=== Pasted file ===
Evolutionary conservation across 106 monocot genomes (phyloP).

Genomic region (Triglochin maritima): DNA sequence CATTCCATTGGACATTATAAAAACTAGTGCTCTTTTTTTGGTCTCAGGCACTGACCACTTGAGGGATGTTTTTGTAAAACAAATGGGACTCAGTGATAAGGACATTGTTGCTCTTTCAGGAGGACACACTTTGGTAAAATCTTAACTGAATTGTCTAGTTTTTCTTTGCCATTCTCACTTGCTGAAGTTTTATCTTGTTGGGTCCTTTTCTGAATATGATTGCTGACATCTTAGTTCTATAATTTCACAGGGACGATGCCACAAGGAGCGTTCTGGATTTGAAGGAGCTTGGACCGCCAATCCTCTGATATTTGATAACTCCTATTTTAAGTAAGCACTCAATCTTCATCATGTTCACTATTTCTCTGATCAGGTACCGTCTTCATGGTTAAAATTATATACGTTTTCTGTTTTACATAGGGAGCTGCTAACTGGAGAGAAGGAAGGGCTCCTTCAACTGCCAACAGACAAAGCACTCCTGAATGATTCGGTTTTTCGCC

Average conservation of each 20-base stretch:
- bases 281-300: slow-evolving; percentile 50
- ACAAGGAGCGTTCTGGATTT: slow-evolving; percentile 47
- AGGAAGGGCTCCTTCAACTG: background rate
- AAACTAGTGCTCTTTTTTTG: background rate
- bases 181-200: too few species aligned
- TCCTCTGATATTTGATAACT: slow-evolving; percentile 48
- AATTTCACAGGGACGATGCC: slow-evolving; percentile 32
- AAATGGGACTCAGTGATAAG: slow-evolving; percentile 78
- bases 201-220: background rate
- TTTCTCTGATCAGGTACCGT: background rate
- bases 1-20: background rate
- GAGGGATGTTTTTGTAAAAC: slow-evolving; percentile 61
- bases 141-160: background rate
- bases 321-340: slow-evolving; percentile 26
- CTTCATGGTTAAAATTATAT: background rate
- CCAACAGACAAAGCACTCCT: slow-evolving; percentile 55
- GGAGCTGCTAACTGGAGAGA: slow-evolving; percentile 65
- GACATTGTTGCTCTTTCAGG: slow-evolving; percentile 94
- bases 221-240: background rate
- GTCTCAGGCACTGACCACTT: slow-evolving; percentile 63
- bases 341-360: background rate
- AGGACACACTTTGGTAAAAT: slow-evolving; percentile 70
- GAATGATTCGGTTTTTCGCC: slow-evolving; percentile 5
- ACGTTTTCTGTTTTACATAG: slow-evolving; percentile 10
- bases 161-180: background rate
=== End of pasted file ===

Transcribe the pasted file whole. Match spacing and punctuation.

Evolutionary conservation across 106 monocot genomes (phyloP).

Genomic region (Triglochin maritima): DNA sequence CATTCCATTGGACATTATAAAAACTAGTGCTCTTTTTTTGGTCTCAGGCACTGACCACTTGAGGGATGTTTTTGTAAAACAAATGGGACTCAGTGATAAGGACATTGTTGCTCTTTCAGGAGGACACACTTTGGTAAAATCTTAACTGAATTGTCTAGTTTTTCTTTGCCATTCTCACTTGCTGAAGTTTTATCTTGTTGGGTCCTTTTCTGAATATGATTGCTGACATCTTAGTTCTATAATTTCACAGGGACGATGCCACAAGGAGCGTTCTGGATTTGAAGGAGCTTGGACCGCCAATCCTCTGATATTTGATAACTCCTATTTTAAGTAAGCACTCAATCTTCATCATGTTCACTATTTCTCTGATCAGGTACCGTCTTCATGGTTAAAATTATATACGTTTTCTGTTTTACATAGGGAGCTGCTAACTGGAGAGAAGGAAGGGCTCCTTCAACTGCCAACAGACAAAGCACTCCTGAATGATTCGGTTTTTCGCC

Average conservation of each 20-base stretch:
- bases 281-300: slow-evolving; percentile 50
- ACAAGGAGCGTTCTGGATTT: slow-evolving; percentile 47
- AGGAAGGGCTCCTTCAACTG: background rate
- AAACTAGTGCTCTTTTTTTG: background rate
- bases 181-200: too few species aligned
- TCCTCTGATATTTGATAACT: slow-evolving; percentile 48
- AATTTCACAGGGACGATGCC: slow-evolving; percentile 32
- AAATGGGACTCAGTGATAAG: slow-evolving; percentile 78
- bases 201-220: background rate
- TTTCTCTGATCAGGTACCGT: background rate
- bases 1-20: background rate
- GAGGGATGTTTTTGTAAAAC: slow-evolving; percentile 61
- bases 141-160: background rate
- bases 321-340: slow-evolving; percentile 26
- CTTCATGGTTAAAATTATAT: background rate
- CCAACAGACAAAGCACTCCT: slow-evolving; percentile 55
- GGAGCTGCTAACTGGAGAGA: slow-evolving; percentile 65
- GACATTGTTGCTCTTTCAGG: slow-evolving; percentile 94
- bases 221-240: background rate
- GTCTCAGGCACTGACCACTT: slow-evolving; percentile 63
- bases 341-360: background rate
- AGGACACACTTTGGTAAAAT: slow-evolving; percentile 70
- GAATGATTCGGTTTTTCGCC: slow-evolving; percentile 5
- ACGTTTTCTGTTTTACATAG: slow-evolving; percentile 10
- bases 161-180: background rate